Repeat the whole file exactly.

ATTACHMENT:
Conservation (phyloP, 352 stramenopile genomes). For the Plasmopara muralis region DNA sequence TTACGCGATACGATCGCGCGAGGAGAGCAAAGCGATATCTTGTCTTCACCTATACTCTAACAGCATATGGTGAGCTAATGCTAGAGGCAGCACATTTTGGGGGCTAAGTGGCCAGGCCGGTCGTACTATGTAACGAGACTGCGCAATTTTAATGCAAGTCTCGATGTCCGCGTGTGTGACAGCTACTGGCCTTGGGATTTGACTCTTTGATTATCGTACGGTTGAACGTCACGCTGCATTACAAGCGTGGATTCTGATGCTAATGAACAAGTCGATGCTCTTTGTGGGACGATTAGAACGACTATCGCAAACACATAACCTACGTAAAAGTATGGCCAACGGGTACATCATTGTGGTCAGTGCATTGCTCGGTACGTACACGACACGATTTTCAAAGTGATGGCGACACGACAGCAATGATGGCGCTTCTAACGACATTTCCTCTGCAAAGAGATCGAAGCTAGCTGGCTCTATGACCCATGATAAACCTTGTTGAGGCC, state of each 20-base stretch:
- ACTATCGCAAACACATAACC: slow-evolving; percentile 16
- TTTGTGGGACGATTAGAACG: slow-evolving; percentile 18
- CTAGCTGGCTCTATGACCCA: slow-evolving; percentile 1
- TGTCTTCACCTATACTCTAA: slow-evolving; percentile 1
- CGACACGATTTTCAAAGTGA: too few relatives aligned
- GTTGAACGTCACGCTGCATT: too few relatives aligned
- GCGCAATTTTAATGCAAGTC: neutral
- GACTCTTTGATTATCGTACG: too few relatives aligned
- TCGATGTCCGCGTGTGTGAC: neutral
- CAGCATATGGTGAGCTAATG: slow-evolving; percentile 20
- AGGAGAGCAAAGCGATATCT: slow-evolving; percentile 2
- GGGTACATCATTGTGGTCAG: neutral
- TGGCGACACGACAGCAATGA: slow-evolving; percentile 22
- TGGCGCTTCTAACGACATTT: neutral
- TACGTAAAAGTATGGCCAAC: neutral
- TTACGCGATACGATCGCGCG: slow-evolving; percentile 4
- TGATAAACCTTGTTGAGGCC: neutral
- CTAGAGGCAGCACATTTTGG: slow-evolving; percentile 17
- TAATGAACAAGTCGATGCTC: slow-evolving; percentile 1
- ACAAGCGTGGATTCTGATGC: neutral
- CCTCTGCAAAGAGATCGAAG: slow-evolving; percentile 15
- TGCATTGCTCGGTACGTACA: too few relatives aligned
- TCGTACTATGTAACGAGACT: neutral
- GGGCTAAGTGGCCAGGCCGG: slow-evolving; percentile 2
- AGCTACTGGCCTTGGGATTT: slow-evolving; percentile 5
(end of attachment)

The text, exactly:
Conservation (phyloP, 352 stramenopile genomes). For the Plasmopara muralis region DNA sequence TTACGCGATACGATCGCGCGAGGAGAGCAAAGCGATATCTTGTCTTCACCTATACTCTAACAGCATATGGTGAGCTAATGCTAGAGGCAGCACATTTTGGGGGCTAAGTGGCCAGGCCGGTCGTACTATGTAACGAGACTGCGCAATTTTAATGCAAGTCTCGATGTCCGCGTGTGTGACAGCTACTGGCCTTGGGATTTGACTCTTTGATTATCGTACGGTTGAACGTCACGCTGCATTACAAGCGTGGATTCTGATGCTAATGAACAAGTCGATGCTCTTTGTGGGACGATTAGAACGACTATCGCAAACACATAACCTACGTAAAAGTATGGCCAACGGGTACATCATTGTGGTCAGTGCATTGCTCGGTACGTACACGACACGATTTTCAAAGTGATGGCGACACGACAGCAATGATGGCGCTTCTAACGACATTTCCTCTGCAAAGAGATCGAAGCTAGCTGGCTCTATGACCCATGATAAACCTTGTTGAGGCC, state of each 20-base stretch:
- ACTATCGCAAACACATAACC: slow-evolving; percentile 16
- TTTGTGGGACGATTAGAACG: slow-evolving; percentile 18
- CTAGCTGGCTCTATGACCCA: slow-evolving; percentile 1
- TGTCTTCACCTATACTCTAA: slow-evolving; percentile 1
- CGACACGATTTTCAAAGTGA: too few relatives aligned
- GTTGAACGTCACGCTGCATT: too few relatives aligned
- GCGCAATTTTAATGCAAGTC: neutral
- GACTCTTTGATTATCGTACG: too few relatives aligned
- TCGATGTCCGCGTGTGTGAC: neutral
- CAGCATATGGTGAGCTAATG: slow-evolving; percentile 20
- AGGAGAGCAAAGCGATATCT: slow-evolving; percentile 2
- GGGTACATCATTGTGGTCAG: neutral
- TGGCGACACGACAGCAATGA: slow-evolving; percentile 22
- TGGCGCTTCTAACGACATTT: neutral
- TACGTAAAAGTATGGCCAAC: neutral
- TTACGCGATACGATCGCGCG: slow-evolving; percentile 4
- TGATAAACCTTGTTGAGGCC: neutral
- CTAGAGGCAGCACATTTTGG: slow-evolving; percentile 17
- TAATGAACAAGTCGATGCTC: slow-evolving; percentile 1
- ACAAGCGTGGATTCTGATGC: neutral
- CCTCTGCAAAGAGATCGAAG: slow-evolving; percentile 15
- TGCATTGCTCGGTACGTACA: too few relatives aligned
- TCGTACTATGTAACGAGACT: neutral
- GGGCTAAGTGGCCAGGCCGG: slow-evolving; percentile 2
- AGCTACTGGCCTTGGGATTT: slow-evolving; percentile 5